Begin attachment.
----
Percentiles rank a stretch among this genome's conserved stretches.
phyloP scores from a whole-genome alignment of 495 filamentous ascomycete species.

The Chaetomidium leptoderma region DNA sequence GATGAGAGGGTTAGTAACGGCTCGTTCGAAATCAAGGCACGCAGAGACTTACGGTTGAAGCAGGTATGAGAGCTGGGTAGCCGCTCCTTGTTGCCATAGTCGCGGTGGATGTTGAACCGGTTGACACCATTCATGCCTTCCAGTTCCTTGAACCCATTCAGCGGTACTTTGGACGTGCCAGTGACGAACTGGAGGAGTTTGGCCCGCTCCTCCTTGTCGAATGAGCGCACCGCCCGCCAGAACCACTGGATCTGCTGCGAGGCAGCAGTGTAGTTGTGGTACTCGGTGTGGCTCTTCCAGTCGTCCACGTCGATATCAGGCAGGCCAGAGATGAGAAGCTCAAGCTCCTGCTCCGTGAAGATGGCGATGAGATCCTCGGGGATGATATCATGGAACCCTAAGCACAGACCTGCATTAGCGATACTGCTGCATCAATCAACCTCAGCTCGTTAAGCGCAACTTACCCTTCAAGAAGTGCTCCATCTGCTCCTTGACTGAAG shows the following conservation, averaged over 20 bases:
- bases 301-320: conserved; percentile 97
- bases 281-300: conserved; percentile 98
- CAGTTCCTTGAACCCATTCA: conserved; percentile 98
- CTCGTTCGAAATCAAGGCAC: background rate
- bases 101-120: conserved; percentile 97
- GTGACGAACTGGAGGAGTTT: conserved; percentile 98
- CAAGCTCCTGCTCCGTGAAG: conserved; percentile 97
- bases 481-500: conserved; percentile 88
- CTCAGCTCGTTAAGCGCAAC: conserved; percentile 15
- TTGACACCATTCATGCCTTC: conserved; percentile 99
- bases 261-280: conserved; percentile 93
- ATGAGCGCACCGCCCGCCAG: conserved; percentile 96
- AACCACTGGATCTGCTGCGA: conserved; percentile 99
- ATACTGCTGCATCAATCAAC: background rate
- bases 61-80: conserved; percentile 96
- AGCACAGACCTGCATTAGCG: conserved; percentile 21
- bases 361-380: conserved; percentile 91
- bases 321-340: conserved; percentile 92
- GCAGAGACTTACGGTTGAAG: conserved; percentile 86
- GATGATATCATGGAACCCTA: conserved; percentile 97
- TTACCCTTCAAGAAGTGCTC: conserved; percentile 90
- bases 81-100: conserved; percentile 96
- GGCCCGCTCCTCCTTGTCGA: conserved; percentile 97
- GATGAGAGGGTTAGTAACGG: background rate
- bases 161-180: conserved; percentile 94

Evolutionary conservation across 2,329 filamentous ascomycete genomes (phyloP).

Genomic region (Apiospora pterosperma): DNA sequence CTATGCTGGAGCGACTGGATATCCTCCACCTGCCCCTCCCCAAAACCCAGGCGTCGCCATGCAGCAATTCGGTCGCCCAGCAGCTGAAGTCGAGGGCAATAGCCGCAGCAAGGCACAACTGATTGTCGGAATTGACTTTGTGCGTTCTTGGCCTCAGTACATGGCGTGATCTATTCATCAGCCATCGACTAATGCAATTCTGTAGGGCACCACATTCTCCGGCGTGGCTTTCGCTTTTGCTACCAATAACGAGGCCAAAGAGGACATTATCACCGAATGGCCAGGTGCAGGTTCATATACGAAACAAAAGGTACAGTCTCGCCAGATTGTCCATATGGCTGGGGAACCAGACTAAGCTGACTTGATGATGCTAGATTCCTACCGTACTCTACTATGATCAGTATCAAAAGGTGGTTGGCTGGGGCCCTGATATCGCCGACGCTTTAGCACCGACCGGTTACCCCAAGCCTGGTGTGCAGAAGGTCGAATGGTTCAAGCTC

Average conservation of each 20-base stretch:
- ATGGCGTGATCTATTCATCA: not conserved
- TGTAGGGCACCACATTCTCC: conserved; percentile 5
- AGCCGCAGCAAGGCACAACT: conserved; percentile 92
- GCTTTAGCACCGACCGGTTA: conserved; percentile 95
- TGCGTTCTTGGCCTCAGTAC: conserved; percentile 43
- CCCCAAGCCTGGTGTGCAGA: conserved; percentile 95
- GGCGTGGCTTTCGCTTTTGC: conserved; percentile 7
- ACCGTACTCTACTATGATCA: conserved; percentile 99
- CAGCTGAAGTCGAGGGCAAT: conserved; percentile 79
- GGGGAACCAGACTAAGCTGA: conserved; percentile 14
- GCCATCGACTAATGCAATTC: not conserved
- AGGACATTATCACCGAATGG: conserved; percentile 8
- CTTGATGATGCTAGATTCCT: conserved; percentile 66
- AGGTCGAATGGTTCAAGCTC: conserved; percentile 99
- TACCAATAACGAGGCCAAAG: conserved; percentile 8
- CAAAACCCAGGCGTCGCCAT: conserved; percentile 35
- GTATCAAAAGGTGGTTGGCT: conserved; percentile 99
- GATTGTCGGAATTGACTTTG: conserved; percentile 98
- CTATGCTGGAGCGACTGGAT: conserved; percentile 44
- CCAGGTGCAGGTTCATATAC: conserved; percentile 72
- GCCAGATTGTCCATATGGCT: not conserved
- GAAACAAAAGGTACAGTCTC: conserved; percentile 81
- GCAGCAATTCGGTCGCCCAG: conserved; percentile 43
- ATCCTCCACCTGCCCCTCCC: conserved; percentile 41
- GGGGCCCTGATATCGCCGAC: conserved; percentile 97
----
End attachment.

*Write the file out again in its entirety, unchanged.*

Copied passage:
Percentiles rank a stretch among this genome's conserved stretches.
phyloP scores from a whole-genome alignment of 495 filamentous ascomycete species.

The Chaetomidium leptoderma region DNA sequence GATGAGAGGGTTAGTAACGGCTCGTTCGAAATCAAGGCACGCAGAGACTTACGGTTGAAGCAGGTATGAGAGCTGGGTAGCCGCTCCTTGTTGCCATAGTCGCGGTGGATGTTGAACCGGTTGACACCATTCATGCCTTCCAGTTCCTTGAACCCATTCAGCGGTACTTTGGACGTGCCAGTGACGAACTGGAGGAGTTTGGCCCGCTCCTCCTTGTCGAATGAGCGCACCGCCCGCCAGAACCACTGGATCTGCTGCGAGGCAGCAGTGTAGTTGTGGTACTCGGTGTGGCTCTTCCAGTCGTCCACGTCGATATCAGGCAGGCCAGAGATGAGAAGCTCAAGCTCCTGCTCCGTGAAGATGGCGATGAGATCCTCGGGGATGATATCATGGAACCCTAAGCACAGACCTGCATTAGCGATACTGCTGCATCAATCAACCTCAGCTCGTTAAGCGCAACTTACCCTTCAAGAAGTGCTCCATCTGCTCCTTGACTGAAG shows the following conservation, averaged over 20 bases:
- bases 301-320: conserved; percentile 97
- bases 281-300: conserved; percentile 98
- CAGTTCCTTGAACCCATTCA: conserved; percentile 98
- CTCGTTCGAAATCAAGGCAC: background rate
- bases 101-120: conserved; percentile 97
- GTGACGAACTGGAGGAGTTT: conserved; percentile 98
- CAAGCTCCTGCTCCGTGAAG: conserved; percentile 97
- bases 481-500: conserved; percentile 88
- CTCAGCTCGTTAAGCGCAAC: conserved; percentile 15
- TTGACACCATTCATGCCTTC: conserved; percentile 99
- bases 261-280: conserved; percentile 93
- ATGAGCGCACCGCCCGCCAG: conserved; percentile 96
- AACCACTGGATCTGCTGCGA: conserved; percentile 99
- ATACTGCTGCATCAATCAAC: background rate
- bases 61-80: conserved; percentile 96
- AGCACAGACCTGCATTAGCG: conserved; percentile 21
- bases 361-380: conserved; percentile 91
- bases 321-340: conserved; percentile 92
- GCAGAGACTTACGGTTGAAG: conserved; percentile 86
- GATGATATCATGGAACCCTA: conserved; percentile 97
- TTACCCTTCAAGAAGTGCTC: conserved; percentile 90
- bases 81-100: conserved; percentile 96
- GGCCCGCTCCTCCTTGTCGA: conserved; percentile 97
- GATGAGAGGGTTAGTAACGG: background rate
- bases 161-180: conserved; percentile 94

Evolutionary conservation across 2,329 filamentous ascomycete genomes (phyloP).

Genomic region (Apiospora pterosperma): DNA sequence CTATGCTGGAGCGACTGGATATCCTCCACCTGCCCCTCCCCAAAACCCAGGCGTCGCCATGCAGCAATTCGGTCGCCCAGCAGCTGAAGTCGAGGGCAATAGCCGCAGCAAGGCACAACTGATTGTCGGAATTGACTTTGTGCGTTCTTGGCCTCAGTACATGGCGTGATCTATTCATCAGCCATCGACTAATGCAATTCTGTAGGGCACCACATTCTCCGGCGTGGCTTTCGCTTTTGCTACCAATAACGAGGCCAAAGAGGACATTATCACCGAATGGCCAGGTGCAGGTTCATATACGAAACAAAAGGTACAGTCTCGCCAGATTGTCCATATGGCTGGGGAACCAGACTAAGCTGACTTGATGATGCTAGATTCCTACCGTACTCTACTATGATCAGTATCAAAAGGTGGTTGGCTGGGGCCCTGATATCGCCGACGCTTTAGCACCGACCGGTTACCCCAAGCCTGGTGTGCAGAAGGTCGAATGGTTCAAGCTC

Average conservation of each 20-base stretch:
- ATGGCGTGATCTATTCATCA: not conserved
- TGTAGGGCACCACATTCTCC: conserved; percentile 5
- AGCCGCAGCAAGGCACAACT: conserved; percentile 92
- GCTTTAGCACCGACCGGTTA: conserved; percentile 95
- TGCGTTCTTGGCCTCAGTAC: conserved; percentile 43
- CCCCAAGCCTGGTGTGCAGA: conserved; percentile 95
- GGCGTGGCTTTCGCTTTTGC: conserved; percentile 7
- ACCGTACTCTACTATGATCA: conserved; percentile 99
- CAGCTGAAGTCGAGGGCAAT: conserved; percentile 79
- GGGGAACCAGACTAAGCTGA: conserved; percentile 14
- GCCATCGACTAATGCAATTC: not conserved
- AGGACATTATCACCGAATGG: conserved; percentile 8
- CTTGATGATGCTAGATTCCT: conserved; percentile 66
- AGGTCGAATGGTTCAAGCTC: conserved; percentile 99
- TACCAATAACGAGGCCAAAG: conserved; percentile 8
- CAAAACCCAGGCGTCGCCAT: conserved; percentile 35
- GTATCAAAAGGTGGTTGGCT: conserved; percentile 99
- GATTGTCGGAATTGACTTTG: conserved; percentile 98
- CTATGCTGGAGCGACTGGAT: conserved; percentile 44
- CCAGGTGCAGGTTCATATAC: conserved; percentile 72
- GCCAGATTGTCCATATGGCT: not conserved
- GAAACAAAAGGTACAGTCTC: conserved; percentile 81
- GCAGCAATTCGGTCGCCCAG: conserved; percentile 43
- ATCCTCCACCTGCCCCTCCC: conserved; percentile 41
- GGGGCCCTGATATCGCCGAC: conserved; percentile 97